Financial Post Part of the Canada.com Network
Sallie James, Financial Post
Thursday, April 26, 2007
‘On March 30, a World Trade Organization tribunal handed down a potentially significant finding against U.S. restrictions on Internet gambling. The smart money now thinks that online betting could soon be liberated.
The panel was set up at the request of Antigua and Barbuda, who complained that the United States had not complied with the WTO’s earlier decision that it must change the way it regulates gambling over the Internet… ‘
‘The United States Congress passed the Unlawful Internet Gambling Enforcement Act in October, 2006, ostensibly to bring its laws into conformity with the April, 2005, ruling. But the compliance panel ruled that the United States has taken no satisfactory remedial action that would bring its laws into conformity with its previously established obligations. Moreover, it appears that the United States applies its laws in a discriminatory manner, by prosecuting foreign gambling entities more than it does U.S. gaming firms. Game, set and match: Antigua and Barbuda.’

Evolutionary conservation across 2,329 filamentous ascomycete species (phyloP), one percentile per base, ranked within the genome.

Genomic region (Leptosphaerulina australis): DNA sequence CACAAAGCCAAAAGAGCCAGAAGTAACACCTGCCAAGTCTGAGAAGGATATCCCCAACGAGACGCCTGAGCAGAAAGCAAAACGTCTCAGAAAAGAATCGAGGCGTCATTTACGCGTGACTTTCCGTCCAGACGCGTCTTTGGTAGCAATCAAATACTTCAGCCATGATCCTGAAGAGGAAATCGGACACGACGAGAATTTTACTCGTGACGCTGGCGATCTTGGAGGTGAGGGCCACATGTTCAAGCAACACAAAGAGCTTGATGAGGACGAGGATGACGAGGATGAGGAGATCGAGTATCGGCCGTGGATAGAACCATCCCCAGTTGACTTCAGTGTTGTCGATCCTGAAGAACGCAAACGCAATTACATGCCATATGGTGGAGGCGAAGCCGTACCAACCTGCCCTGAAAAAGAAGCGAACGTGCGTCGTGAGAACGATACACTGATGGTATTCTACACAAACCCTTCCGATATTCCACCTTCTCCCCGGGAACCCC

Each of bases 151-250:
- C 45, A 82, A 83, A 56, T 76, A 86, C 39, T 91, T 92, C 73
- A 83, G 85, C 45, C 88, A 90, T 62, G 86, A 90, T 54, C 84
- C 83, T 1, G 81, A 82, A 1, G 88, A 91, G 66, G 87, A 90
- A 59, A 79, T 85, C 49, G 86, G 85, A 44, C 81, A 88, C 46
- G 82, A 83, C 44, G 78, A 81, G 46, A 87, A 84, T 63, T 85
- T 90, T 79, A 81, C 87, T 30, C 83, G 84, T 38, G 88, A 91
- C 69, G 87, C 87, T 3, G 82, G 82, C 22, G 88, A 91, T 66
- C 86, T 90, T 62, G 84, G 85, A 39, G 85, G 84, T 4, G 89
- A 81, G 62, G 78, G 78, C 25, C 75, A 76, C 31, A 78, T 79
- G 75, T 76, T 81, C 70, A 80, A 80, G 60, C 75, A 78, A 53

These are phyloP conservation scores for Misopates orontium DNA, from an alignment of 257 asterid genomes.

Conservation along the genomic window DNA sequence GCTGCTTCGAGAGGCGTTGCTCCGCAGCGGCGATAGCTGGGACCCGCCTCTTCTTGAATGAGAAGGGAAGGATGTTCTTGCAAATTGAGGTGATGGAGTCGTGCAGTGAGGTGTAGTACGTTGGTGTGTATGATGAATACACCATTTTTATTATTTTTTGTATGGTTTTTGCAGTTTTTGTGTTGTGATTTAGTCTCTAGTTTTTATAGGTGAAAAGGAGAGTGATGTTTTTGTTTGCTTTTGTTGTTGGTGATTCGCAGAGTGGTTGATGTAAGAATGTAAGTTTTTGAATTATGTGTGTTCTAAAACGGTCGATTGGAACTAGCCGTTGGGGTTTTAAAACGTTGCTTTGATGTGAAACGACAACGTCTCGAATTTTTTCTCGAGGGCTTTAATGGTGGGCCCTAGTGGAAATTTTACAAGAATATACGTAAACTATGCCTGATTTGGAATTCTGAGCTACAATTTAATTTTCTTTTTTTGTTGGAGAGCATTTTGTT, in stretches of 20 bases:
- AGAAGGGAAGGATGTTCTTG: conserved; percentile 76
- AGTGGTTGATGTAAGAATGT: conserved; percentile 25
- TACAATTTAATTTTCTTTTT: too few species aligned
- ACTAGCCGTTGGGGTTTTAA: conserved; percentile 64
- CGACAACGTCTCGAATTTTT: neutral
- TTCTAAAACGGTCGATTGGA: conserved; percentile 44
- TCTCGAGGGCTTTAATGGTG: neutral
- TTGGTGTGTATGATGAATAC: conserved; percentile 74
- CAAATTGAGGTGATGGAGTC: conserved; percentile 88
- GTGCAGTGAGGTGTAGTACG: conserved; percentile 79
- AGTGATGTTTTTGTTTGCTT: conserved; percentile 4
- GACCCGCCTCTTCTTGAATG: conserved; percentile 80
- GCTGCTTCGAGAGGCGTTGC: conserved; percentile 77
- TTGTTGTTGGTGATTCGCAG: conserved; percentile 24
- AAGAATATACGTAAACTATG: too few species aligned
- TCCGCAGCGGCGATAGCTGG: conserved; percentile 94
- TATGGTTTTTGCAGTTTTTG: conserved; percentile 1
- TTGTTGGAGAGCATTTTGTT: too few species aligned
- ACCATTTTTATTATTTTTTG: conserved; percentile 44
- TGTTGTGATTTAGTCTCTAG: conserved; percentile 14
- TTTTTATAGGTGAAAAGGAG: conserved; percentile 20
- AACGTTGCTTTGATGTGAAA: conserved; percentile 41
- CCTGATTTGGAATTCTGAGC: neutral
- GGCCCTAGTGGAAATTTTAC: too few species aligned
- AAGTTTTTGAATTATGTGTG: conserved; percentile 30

‘There is still no official word from the USTR about whether the United States will appeal this latest decision. If they do not, though, the United States would need to change its federal law either by closing the loopholes allowing domestic online gambling, or by freely allowing gambling online without any restrictions.’
‘Of course, the United States could also choose to ignore the ruling, although it has a good record of complying with previous rulings against it… ‘